Great food, unique and comfortable lodging, and great service made for a memorable and romantic weekend.
During our recent Minnesota North Shore Color Tour, we decided to extend our travels to run up as far north as Thunder Bay, Ontario. The color was not as striking as what we found along Minnesota’s North Shore Scenic Highway 61. Part of this reason is this far north we are getting into primarily Boreal forest with fewer hardwood trees in general and what is there are Aspen and some birch. Except in certain areas you don’t see the broad display of colors produced by the Maples, Oaks, Hickory, Sumac, Ash and other trees and shrubs characteristic of a Northern Hardwood forest. Yet the air was crisp, the sky was blue, and some nice scenery and fall color pictures none-the-less. The landscape leading to and around Thunder Bay is dotted with steep-sided ridges and flat-topped Mesas that jump up from the otherwise flat landscape. These distinctive formations of shale and greywacke are protected by an overlay of diabase rock which prevented them from being eroded and washed away by glacial meltwater and eons of wind and rain.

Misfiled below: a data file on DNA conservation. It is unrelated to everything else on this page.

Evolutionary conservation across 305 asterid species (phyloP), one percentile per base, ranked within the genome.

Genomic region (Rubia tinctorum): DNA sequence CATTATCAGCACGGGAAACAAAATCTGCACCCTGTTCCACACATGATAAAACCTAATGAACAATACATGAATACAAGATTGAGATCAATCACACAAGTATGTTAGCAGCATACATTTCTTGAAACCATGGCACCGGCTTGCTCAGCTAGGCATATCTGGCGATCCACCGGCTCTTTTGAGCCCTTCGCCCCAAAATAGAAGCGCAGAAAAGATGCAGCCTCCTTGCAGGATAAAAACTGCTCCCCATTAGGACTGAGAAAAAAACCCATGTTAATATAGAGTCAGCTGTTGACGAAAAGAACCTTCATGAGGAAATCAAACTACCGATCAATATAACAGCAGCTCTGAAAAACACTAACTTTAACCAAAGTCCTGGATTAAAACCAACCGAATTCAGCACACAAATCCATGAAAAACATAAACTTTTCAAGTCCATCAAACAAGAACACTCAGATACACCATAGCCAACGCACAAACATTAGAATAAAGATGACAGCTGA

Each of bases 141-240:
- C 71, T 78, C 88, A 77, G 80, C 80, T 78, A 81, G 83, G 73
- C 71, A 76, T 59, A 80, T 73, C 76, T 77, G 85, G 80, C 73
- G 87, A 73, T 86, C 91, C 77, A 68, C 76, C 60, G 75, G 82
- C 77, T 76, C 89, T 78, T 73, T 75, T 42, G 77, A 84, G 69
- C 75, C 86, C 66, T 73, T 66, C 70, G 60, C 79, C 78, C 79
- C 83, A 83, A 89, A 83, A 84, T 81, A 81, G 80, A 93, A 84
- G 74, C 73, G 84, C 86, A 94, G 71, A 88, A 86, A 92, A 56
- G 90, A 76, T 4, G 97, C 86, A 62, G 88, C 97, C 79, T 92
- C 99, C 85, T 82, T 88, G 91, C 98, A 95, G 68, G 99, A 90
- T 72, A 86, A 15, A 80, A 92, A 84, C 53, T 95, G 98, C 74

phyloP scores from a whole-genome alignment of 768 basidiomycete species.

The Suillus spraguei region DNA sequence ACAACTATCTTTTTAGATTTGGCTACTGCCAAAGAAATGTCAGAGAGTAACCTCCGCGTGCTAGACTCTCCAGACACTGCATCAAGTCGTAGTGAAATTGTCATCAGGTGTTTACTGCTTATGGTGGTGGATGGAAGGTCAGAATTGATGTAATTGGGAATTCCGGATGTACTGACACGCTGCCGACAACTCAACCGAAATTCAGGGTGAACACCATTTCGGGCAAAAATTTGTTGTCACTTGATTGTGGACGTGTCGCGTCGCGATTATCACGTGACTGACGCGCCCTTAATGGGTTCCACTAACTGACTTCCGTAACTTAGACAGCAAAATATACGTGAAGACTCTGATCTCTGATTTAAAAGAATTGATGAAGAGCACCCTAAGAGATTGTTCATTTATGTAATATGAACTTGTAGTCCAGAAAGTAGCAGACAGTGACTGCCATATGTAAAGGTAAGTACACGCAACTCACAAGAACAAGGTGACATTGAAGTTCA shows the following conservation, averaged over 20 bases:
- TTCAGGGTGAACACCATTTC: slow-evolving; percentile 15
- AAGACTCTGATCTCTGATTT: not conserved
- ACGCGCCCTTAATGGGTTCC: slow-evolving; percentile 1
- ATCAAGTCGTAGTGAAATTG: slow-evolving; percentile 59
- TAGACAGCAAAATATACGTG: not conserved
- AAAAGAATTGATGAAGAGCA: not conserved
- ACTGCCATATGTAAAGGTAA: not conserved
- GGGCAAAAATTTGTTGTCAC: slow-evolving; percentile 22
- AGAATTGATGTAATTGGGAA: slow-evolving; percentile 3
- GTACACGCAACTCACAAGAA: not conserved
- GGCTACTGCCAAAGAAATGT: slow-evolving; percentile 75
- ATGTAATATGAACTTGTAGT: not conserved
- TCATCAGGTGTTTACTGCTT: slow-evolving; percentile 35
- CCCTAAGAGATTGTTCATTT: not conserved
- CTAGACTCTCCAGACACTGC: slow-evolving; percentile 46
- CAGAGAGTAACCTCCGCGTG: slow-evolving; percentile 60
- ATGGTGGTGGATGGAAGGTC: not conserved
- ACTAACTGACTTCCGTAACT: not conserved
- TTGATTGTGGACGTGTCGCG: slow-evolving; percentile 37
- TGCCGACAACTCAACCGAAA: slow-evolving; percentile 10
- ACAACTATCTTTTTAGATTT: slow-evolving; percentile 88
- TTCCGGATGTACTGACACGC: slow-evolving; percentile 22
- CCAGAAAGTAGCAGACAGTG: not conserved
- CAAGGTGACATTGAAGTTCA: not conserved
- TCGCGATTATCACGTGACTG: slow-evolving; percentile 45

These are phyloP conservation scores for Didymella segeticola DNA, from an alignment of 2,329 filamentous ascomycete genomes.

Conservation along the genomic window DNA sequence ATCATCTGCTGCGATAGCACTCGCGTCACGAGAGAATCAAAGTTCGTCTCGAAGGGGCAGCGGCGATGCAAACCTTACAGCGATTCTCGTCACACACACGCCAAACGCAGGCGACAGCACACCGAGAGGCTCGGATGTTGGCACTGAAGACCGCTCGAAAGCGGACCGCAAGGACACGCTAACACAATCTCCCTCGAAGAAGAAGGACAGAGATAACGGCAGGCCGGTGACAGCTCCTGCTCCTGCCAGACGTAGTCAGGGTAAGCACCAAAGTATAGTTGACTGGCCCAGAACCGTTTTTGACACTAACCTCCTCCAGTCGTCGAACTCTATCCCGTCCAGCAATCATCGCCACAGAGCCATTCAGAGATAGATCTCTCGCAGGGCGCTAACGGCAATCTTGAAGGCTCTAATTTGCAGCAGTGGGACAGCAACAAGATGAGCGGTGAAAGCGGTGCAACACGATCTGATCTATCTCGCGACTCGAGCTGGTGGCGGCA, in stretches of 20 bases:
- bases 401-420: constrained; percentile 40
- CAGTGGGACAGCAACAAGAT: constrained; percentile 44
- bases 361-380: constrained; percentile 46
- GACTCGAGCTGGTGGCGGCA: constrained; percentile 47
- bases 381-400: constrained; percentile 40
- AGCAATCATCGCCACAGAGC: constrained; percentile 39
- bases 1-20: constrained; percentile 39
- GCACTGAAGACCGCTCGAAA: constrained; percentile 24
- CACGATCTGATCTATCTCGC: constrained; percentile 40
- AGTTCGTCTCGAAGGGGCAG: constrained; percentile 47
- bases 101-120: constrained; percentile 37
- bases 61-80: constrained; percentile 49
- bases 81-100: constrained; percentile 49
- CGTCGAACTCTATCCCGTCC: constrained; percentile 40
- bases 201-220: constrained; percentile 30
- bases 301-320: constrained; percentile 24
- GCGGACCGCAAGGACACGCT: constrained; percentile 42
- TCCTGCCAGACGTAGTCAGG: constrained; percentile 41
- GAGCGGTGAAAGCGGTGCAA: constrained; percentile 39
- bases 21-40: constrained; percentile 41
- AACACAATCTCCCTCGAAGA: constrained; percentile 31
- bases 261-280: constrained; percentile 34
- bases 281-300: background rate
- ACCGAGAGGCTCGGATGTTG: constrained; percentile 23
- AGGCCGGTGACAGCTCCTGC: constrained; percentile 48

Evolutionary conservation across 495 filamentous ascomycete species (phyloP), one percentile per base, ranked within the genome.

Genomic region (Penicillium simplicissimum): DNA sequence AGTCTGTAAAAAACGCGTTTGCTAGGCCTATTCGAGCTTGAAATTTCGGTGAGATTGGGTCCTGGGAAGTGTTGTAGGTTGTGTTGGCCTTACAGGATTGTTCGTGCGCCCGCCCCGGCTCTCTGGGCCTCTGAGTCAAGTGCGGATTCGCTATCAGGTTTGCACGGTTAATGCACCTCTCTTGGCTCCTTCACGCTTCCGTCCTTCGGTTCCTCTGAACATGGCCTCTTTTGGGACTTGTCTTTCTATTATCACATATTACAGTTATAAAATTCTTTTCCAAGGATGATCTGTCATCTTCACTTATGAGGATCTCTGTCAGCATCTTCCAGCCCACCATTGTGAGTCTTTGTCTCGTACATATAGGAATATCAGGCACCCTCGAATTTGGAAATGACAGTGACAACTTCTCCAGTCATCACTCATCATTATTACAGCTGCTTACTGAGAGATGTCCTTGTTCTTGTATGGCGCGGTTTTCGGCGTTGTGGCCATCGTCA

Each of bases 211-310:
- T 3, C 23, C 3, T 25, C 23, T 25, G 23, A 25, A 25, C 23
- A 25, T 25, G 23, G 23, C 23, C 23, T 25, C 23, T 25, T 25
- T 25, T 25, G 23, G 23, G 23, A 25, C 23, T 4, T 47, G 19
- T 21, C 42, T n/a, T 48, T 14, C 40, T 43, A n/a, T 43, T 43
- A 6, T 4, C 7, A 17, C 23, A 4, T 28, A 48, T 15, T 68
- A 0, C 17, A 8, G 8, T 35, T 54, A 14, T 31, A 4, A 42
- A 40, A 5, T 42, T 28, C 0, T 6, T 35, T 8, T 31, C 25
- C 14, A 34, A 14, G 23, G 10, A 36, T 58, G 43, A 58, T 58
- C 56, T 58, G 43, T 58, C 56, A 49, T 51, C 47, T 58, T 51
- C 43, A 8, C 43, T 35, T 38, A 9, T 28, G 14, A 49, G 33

We came to Thunder Bay to primarily to visit Fort William and play the golf course at Whitewater Golf Club. Jo and I have been through and stayed in the Thunder Bay area several times but never have worked a visit to Fort William Historical Park into our itinerary so we targeted Fort William as a must-see on this visit.